A movie log formerly known as Bookishness / By Charles Matthews
"Dazzled by so many and such marvelous inventions, the people of Macondo ... became indignant over the living images that the prosperous merchant Bruno Crespi projected in the theater with the lion-head ticket windows, for a character who had died and was buried in one film and for whose misfortune tears had been shed would reappear alive and transformed into an Arab in the next one. The audience, who had paid two cents apiece to share the difficulties of the actors, would not tolerate that outlandish fraud and they broke up the seats. The mayor, at the urging of Bruno Crespi, explained in a proclamation that the cinema was a machine of illusions that did not merit the emotional outbursts of the audience. With that discouraging explanation many ... decided not to return to the movies, considering that they already had too many troubles of their own to weep over the acted-out misfortunes of imaginary beings."--Gabriel García Márquez, One Hundred Years of Solitude
Tuesday, September 15, 2015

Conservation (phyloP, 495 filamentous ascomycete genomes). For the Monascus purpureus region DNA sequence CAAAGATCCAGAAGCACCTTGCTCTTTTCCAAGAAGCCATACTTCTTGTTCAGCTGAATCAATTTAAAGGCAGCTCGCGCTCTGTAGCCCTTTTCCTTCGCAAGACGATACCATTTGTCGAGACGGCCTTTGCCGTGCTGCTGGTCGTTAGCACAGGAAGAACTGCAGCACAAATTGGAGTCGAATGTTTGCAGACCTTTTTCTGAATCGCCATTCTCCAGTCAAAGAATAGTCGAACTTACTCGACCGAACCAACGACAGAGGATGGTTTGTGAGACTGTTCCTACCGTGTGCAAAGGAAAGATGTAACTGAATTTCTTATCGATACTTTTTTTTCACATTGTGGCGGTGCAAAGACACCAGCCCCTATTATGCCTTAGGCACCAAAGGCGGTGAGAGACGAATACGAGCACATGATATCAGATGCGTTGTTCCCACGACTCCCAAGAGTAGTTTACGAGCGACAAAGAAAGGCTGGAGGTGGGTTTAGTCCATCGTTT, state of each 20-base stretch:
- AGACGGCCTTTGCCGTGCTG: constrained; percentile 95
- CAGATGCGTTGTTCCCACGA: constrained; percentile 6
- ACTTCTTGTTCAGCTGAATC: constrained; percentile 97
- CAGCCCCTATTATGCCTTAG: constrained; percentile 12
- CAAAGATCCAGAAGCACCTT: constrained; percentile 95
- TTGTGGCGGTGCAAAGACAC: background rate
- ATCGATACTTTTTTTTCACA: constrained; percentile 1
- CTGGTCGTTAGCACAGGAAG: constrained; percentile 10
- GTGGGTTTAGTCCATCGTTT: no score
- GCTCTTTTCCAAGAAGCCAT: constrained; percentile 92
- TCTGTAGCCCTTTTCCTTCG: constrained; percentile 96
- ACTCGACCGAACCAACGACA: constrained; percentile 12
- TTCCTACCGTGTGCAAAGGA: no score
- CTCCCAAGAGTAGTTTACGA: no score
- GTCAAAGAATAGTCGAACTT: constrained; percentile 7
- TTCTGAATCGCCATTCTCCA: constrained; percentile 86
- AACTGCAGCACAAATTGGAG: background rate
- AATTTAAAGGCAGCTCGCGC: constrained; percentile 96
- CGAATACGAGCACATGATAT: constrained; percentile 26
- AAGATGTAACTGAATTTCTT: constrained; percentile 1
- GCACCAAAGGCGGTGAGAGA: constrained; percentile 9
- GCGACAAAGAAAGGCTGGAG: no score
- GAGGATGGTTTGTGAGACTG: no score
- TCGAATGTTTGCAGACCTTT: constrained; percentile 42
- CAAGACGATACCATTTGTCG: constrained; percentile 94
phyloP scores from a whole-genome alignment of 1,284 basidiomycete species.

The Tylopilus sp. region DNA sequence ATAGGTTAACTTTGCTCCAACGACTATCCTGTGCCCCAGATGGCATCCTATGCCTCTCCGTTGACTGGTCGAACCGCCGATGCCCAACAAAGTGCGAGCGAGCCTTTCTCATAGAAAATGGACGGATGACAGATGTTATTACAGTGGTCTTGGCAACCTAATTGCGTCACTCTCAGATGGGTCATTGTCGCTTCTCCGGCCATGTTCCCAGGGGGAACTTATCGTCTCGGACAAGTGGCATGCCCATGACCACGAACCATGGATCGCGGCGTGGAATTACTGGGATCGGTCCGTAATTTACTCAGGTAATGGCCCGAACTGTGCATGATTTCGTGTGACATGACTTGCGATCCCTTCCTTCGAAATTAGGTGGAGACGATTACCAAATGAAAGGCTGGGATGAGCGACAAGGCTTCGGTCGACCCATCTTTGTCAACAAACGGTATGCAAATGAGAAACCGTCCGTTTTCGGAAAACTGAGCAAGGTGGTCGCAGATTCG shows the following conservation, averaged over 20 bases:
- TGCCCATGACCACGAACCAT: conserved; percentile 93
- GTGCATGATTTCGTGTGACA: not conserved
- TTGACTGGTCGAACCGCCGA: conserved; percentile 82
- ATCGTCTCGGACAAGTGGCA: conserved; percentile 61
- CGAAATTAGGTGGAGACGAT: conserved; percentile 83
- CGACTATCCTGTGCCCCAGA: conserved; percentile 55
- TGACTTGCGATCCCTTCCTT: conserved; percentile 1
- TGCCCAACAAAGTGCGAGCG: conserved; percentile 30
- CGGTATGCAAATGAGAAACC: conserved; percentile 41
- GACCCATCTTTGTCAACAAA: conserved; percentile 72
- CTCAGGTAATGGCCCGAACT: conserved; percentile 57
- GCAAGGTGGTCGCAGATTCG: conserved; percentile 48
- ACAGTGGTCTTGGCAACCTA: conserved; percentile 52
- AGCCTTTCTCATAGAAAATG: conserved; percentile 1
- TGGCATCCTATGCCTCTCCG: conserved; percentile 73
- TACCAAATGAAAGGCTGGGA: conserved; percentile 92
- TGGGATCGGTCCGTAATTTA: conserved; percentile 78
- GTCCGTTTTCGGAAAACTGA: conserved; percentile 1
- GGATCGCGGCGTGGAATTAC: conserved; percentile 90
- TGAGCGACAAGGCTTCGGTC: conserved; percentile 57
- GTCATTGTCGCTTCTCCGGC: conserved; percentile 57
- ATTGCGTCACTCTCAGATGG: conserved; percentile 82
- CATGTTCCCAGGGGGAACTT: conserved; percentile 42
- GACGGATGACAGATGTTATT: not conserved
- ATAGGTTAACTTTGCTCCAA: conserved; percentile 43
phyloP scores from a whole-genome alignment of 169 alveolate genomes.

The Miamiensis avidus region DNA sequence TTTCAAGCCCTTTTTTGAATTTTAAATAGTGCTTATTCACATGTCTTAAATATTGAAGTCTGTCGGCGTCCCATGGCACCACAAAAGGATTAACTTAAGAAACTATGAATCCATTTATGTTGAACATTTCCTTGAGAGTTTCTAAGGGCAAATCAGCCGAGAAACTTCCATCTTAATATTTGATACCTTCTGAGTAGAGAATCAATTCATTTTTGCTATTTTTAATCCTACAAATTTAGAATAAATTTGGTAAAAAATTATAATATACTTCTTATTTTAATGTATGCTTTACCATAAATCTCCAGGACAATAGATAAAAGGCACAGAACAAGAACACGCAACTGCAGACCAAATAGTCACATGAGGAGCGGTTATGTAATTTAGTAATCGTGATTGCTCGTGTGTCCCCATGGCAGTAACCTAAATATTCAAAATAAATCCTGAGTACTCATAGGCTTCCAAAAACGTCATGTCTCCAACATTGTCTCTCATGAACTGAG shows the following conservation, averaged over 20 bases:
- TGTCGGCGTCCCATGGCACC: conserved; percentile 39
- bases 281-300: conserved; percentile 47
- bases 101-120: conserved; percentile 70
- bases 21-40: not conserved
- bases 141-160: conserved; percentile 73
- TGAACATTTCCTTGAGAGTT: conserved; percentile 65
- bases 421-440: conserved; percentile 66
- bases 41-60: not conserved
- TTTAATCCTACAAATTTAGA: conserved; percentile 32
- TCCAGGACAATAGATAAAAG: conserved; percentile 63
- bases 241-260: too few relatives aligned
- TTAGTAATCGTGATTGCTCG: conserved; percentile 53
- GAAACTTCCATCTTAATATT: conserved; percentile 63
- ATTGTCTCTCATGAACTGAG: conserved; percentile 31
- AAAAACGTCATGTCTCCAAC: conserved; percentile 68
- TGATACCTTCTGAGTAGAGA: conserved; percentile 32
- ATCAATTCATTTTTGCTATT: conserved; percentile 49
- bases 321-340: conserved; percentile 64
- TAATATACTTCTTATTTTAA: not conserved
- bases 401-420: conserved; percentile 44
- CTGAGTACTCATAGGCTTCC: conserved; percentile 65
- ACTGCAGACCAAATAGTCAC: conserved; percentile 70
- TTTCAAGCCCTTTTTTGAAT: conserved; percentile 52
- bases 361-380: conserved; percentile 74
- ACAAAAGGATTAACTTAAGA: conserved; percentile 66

I didn't get Rushmore the first time I saw it, so I thought that, having seen most of Wes Anderson's subsequent films, it was time to revisit. And yes, I get it now. The problem is that it still leaves me a little cold. Part of my trouble with the movie lies with its central character, Max Fischer, who as played by Jason Schwartzman and written by Anderson and Owen Wilson begins as such an obnoxious twerp that it's hard to switch allegiance when the film eventually turns him into a sympathetic figure. It's difficult, too, to see why Olivia Williams's character, Miss Cross, puts up with him so long. My suspicion is that Williams didn't quite understand what Anderson and Wilson were going at with her part -- maybe she didn't get Rushmore either. As a result, we see her torn between two inappropriate suitors, Schwartzman and Bill Murray, but playing her part as a conventional romantic comedy heroine. Fortunately, everyone else in the cast, including such splendid actors as Seymour Cassel and Brian Cox, is completely into the loopy world that Anderson has created. There are those who think that in his later movies Anderson has either gone too cutesy or atrophied into a kind of zaniness for zaniness's sake, but I'm not one of them. I think he has learned how to superimpose his eccentric stories on the real world so that they work as the kind of satiric commentary that doesn't quite come off in Rushmore.